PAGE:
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How the name Arnica was borrowed into Estonian.

1. Introduction

Mountain arnica (Arnica montana L.) does not grow well in Estonia even if cultivated, as it prefers warmer climate. The name arnica (Estonian arnika), however, is known in Estonian folk medicine, and information on its use for healing various diseases can be obtained from numerous folklore reports, which makes arnica one of the thirty most popular plant names in Estonian herbal folk medicine. Although some of the records refer to the herb purchased form from a pharmacy, most of them point to locally growing plants. Collected Records indicate that at least 19 local plants were known by the name of arnica among Estonians at the turn of the 20th century (Vilbaste 1993).

How did arnica become known in Estonia? Which plants were most often called by this name? Was it just an external similarity of the local plants to A. montana that caused them to be used as a substitution for it? The paper addresses those questions and seeks to find an explanation for the phenomenon.

2. Research background

To write this paper, two massive databases have been used, the latter of which is still in its initial phase:

1) The collection of Estonian plant names, which was started by the pioneer of Estonian ethnobotany Gustav Vilbaste (1885-1967) and finished by his colleagues after his death. It contains several thousand folk plant names registered in different parishes of Estonia and their Latin equivalents as well as information on folk plant names gathered from botanical literature on Estonian flora (Vilbaste 1993).

2) The database of Estonian traditional medicinal plants HERBA is based on data from the Estonian Folklore Archives. The material preserved there has been collected over a period of 150 years1. The database is still being completed and has gone through several structural changes. The current paper refers to its two different parts that are located at separate addresses at present. The so-called old version (HERBA 2006) contains more data, but the texts presented there have not been checked or edited. Nonetheless, this database is quite a good resource for following tendencies in herbal folk medicine. This version contains mostly materials originating from the 20th century, while the new version (HERBA 2007) contains checked and edited texts from the end of the 19th century.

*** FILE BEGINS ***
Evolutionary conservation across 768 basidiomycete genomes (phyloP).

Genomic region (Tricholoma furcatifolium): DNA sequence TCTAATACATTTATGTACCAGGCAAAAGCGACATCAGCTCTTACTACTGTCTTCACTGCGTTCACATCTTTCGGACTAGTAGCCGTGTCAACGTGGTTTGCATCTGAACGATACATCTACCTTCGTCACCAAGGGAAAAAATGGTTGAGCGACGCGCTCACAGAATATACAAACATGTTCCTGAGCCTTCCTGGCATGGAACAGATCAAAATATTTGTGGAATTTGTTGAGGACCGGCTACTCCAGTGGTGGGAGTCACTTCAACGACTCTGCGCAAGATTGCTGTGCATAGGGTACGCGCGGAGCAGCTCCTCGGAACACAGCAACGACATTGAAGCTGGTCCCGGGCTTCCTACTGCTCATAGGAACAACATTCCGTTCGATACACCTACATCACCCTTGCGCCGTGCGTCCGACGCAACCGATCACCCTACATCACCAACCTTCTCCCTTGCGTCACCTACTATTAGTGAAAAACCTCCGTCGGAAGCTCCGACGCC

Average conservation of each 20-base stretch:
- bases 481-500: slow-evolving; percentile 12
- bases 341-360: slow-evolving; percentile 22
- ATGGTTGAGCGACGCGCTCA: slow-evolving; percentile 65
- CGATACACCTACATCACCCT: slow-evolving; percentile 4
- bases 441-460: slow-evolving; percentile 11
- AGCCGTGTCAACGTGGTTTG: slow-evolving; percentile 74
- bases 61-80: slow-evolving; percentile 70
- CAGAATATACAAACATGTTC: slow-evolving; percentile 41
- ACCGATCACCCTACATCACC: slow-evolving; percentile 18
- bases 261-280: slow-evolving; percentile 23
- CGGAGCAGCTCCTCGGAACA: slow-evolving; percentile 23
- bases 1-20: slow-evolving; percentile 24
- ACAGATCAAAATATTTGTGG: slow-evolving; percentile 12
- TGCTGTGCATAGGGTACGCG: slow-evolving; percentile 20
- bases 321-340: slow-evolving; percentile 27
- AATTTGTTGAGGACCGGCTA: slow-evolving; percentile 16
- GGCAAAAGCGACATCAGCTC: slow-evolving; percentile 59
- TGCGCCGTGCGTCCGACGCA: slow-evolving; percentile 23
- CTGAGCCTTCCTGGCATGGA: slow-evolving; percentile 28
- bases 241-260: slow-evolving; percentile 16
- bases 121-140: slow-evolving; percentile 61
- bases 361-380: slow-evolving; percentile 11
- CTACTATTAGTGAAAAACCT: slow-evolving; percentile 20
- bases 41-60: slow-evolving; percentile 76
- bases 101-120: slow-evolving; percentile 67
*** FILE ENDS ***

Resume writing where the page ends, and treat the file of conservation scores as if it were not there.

Both databases were searched in order to find data relevant to the name arnica. An overview is also given of what was written about arnica in popular medical publications.

2.1. Arnica in popular medical books, almanacs and folklore before 1900

Mountain arnica was first mentioned in Estonian botanical literature in 1777 by the Baltic German writer and linguist August Wilhelm Hupel (1737-1819), who mentions mountain arnica among local plants (Hupel 1777:519). The young Estonian botanist Toomas Kukk states in his reference book on Estonian flora that mountain arnica seldom grows cultivated in Estonia, and there are no proofs of its growing wild in earlier times (Kukk 1999:99). No present-day researchers have found any trace of mountain arnica in Estonia. Gustav Vilbaste admits that, although people have reported that arnica was growing in the local forest, they have meant different local plants from such genera as Leontodon, Hieracium, Crepis, Solidago (Vilbaste 1993:174).

2.1.1. Popular medical books and almanacs